Thank you for sharing Marilyn! Even though I’ve only been at this a few years, I have some similar frustrations.

I’ve been diabetic for only six years, have only had two A1cs over 6.0% since diagnosis and rest between 4.6%-5.2%. I did low carb, plant based, keto, etc. Worked out, did all the right things, tested like crazy, started biking/hiking/skiing around town exclusively.

Dropped my body fat to TWELVE PERCENT! at one point while having my A1c at 4.8%. No significant lows in that year (kind of hit this magic combination of diet, exercise, and insulin). I felt like a champion :slight_smile:

And within one year of that, I had a minor bleed in one eye, severe neuropathy in my feet and hands, and a whole bunch of other stuff as well. Turns out I have at least two other autoimmune diseases affecting me in very serious ways, but… I was super disappointed to find out that the retinal bleed(s now) and peripheral neuropathy are almost certainly related to my diabetes.

My neurologist, my ophthalmologist, and endocrinologist all agree that: my diabetes is in great control and has been since diagnosis; and that I have complications anyways (within five-six years). Why? They don’t know, except that some people seem to get complications regardless of control, length of time, etc. They don’t know, and I don’t know either. But they all agree it wasn’t something I did or didn’t do to myself.

So… I still feel like I did something wrong somewhere, and it still feels unfair, and I totally don’t understand it. And I have a PhD in biology and I don’t get it. I do know that I have to keep plugging along, staying in control as best I can, and let my doctors help me as best they can. I’m sorry, and and am sure your vision will clear back up! You are maximizing your chances to live well with this disease, and that’s all any of us can do.

Edit: also, thanks for the reminder: I really need to make an appointment with my ophthalmologist, who I haven’t seen in too long thanks to COVID.


Thank you for sharing David. I can’t tell you how sorry I am to hear that you have struggled with neuropathy and retinopathy so soon after diagnosis.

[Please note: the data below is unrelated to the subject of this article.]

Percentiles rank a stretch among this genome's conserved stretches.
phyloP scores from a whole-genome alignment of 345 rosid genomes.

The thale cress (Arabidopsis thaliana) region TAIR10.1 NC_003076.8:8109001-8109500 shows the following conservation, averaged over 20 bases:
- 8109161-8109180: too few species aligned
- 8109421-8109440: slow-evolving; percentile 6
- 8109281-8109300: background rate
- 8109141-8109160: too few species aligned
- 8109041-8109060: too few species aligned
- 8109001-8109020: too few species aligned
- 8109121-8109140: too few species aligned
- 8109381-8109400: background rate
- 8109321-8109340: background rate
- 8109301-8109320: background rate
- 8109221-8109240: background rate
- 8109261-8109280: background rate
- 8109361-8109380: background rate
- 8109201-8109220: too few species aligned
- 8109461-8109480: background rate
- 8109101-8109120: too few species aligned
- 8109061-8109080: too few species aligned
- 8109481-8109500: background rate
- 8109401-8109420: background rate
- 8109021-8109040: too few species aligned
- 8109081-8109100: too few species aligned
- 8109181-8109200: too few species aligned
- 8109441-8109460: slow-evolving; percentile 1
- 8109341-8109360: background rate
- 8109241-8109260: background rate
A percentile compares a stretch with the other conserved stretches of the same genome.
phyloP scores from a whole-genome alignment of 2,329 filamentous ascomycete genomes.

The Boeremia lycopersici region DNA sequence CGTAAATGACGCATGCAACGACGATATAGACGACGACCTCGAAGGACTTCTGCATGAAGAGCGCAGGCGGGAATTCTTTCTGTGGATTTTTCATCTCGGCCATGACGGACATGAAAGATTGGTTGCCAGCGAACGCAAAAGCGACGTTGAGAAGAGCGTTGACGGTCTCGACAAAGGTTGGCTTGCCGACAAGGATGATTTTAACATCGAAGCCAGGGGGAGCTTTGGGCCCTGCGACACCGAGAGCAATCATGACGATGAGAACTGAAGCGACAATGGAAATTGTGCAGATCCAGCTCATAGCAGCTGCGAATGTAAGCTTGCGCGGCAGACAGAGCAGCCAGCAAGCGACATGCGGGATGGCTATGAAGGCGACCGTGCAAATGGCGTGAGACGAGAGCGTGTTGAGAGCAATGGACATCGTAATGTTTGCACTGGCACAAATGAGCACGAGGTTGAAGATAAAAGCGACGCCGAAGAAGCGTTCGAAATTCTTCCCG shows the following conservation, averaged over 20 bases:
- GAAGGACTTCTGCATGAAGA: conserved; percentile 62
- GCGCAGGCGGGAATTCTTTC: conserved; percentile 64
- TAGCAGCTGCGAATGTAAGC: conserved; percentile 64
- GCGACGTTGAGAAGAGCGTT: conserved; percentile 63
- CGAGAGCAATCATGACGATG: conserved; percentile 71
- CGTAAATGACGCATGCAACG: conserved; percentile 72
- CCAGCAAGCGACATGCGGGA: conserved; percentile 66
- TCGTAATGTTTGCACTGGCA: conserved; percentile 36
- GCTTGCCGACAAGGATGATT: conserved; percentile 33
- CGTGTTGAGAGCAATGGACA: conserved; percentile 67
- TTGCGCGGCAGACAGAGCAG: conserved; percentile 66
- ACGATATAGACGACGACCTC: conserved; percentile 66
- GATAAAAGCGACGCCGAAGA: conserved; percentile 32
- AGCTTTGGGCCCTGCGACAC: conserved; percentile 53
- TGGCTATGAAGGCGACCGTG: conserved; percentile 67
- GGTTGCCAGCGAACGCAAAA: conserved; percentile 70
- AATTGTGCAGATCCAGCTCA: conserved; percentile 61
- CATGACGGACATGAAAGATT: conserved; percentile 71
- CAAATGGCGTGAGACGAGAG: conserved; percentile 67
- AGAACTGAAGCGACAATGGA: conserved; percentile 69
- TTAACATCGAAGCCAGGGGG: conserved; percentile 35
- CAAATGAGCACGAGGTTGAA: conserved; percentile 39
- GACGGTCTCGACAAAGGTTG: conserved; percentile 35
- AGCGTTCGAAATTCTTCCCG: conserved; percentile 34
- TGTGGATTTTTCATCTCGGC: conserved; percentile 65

It sounds like you have done absolutely everything you can do to keep complications at bay, but you still got hit. Diabetes certainly can be a very unfair illness.

I wish you much better luck in the years ahead.


God Bless you.

1 Like

Just checking in and wondering how you are doing? I want to remind you that you can let things fly here when you need to. I am sure you are very angry right not! I am hoping you are not stewing in it. Please let it out! I am a big believer in letting it out. I kept mine anger locked up inside for way too long and I and my family suffered. So please, if you need to scream, I am here for you.
I am hoping you are finding those little things to be grateful for each day. Just sitting out in the warm sunshine can be a great way to zone out.
I discovered quiet on my walk the other day. I left my headphones at work so I went 2 days with no headphones. My walk was a much nicer walk with no “noise” in my ears. (I listen to political podcasts. Sigh!) But I did my long morning walk with just nature and people. It was very nice. So when that anger & frustration hits you, go out & listen to the birds or dogs or trains- whatever is in your neighborhood!
Hang in there! You’ve got this and we are all here when you need us.:heart:


Thanks for checking in with me Sally 7. I am ok, I have had quite a few blows in my life, and if I wasn’t able to recover, I would be in sad shape. At 70, I have realized that hard blows are just part of life and if you aren’t careful they can really drag you down. I usually get very upset for a period of time, but soon learn to live with it. I have learned to roll with the punches for the most part. I also have a incredible about of good in my life too, so they balance out fairly well.

My eye is fine, except for having to look through the blood that remains. Hopefully my vision will return to normal. The eye is the one I use for distance and my vision is still excellent except for the black squiggles that I am now looking through.